Top Tests for Kidney Disease Screening
Kidney disease may not present with symptoms during its early stages. In fact, your doctor may first detect that your have the condition when he or she performs a routine blood or urine test. There are simple tests that your doctor can use to detect if you have kidney disease. The National Kidney Foundation recommends the three simple tests to screen for kidney disease. It include blood pressure checking, spot checking fr protein or albumin in the urine, and calculating glomerular filtration rate (GFR) based on serum creatinine measurement.
Blood Pressure Measurement
Studies have established that uncontrolled high blood pressure can lead to the development of kidney disease. In some cases, it may already be a sign that kidney damage has already occurred.
The best way to know whether your blood pressure is too high or within normal range is to have it checked by your health care provider. Having a very high blood pressure can lead to many complications including stroke, heart attack, or kidney disease.
The National Heart, Lung and Blood Institute (NHLBI) recommends that people who have been diagnosed with kidney disease should try to keep their blood pressure below 130/80 and use whatever therapy is necessary, including lifestyle changes and medications.
Microalbuminuria and Proteinuria
Normally, your kidneys take out wastes from your blood but leave out protein, called albumin. If your kidneys are damaged, albumin may leak and become a part of your urine. This condition is called microalbuminuria, which can be a sign degenerating kidney function. As it worsens, albumin and other proteins in the blood leak out causing proteinuria.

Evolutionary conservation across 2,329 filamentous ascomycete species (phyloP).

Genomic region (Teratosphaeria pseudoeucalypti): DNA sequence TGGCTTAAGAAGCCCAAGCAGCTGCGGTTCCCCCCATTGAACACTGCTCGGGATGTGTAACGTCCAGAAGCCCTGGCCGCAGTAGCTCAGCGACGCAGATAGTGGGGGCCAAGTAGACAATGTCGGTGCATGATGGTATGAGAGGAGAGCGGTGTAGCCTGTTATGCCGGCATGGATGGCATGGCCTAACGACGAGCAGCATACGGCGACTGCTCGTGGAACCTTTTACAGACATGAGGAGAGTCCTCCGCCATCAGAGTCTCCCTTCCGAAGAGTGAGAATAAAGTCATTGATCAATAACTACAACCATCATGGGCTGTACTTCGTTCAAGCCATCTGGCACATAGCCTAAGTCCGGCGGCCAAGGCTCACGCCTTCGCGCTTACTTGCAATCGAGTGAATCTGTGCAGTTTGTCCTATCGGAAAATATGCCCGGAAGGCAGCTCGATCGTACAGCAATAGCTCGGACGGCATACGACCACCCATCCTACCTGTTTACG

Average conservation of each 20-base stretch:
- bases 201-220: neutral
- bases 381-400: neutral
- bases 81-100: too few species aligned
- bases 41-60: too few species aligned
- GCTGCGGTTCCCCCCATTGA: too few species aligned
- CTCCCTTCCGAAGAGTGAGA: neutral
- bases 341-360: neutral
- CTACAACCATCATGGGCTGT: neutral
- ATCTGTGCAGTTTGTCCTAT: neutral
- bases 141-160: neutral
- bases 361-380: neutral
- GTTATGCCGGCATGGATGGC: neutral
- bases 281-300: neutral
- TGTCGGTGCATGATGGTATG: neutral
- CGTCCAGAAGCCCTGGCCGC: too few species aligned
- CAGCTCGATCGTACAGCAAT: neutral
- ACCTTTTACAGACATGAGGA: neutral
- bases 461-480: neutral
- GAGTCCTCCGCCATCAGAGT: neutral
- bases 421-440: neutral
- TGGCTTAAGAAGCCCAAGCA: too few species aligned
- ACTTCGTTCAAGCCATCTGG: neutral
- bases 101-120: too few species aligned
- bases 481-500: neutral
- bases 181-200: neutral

A simple test that your doctor can do to test for protein is using a dipstick in a sample of your urine. The doctor can easily do this in his or her clinic during your visit. The color of the dipstick can tell your doctor whether protein is absent or present.
Glomerular Filtration Rate (GFR) Based on Creatinine Measurement
GFR is a measure of how effective the kidneys are filtering waste products from the blood. In the past, GFR calculation involves injection of a substance into the bloodstream, which is later on measured in a 24-hour urine collection. Now, scientist have found a new way of calculating GFR without injecting agents or collecting urine samples. The procedure, called eGFR, involves measuring of creatinine levels from a small sample of your blood. Creatinine is a waste product in the blood created by the normal breakdown of muscle cells during activity.
Normal range for blood creatinine levels may vary from laboratory to laboratory, but usually ranges from 0.6 to 1.2 mg/dL (milligrams of creatinine per one deciliter of blood). If your level is slightly above the range, you may not feel sick. However, this slight variation may indicate that your kidneys are not working at full strength as they should.
According to the National Institute of Diabetes and Digestive and Kidney Diseases (NIDDK), a creatinine level of 1.7 mg/dL for most men and 1.4 mg/dL for most women equates to 50 percent of normal kidney function.
The NIDDK website says, “The eGFR calculation uses the patient’s creatinine measurement along with age and values assigned for sex and race. Some medical laboratories may make the eGFR calculation when a creatinine value is measured and include it on the lab report.”
Different stages of chronic kidney disease (CKD) can be determined based on the calculated eGFR. When the calculated eGFR is less than 15 milliliters per minute (mL/min), dialysis or kidney transplantation is necessary to sustain life.
National Institute of Diabetes and Digestive and Kidney Diseases. The Kidneys and How They Work. Accessed at http://kidney.niddk.nih.gov/Kudiseases/pubs/yourkidneys/ on September 20, 2010.
National Kidney Foundation. Glomerular Filtration Rate (GFR). Accessed at http://www.kidney.org/kidneydisease/ckd/knowgfr.cfm on September 20, 2010.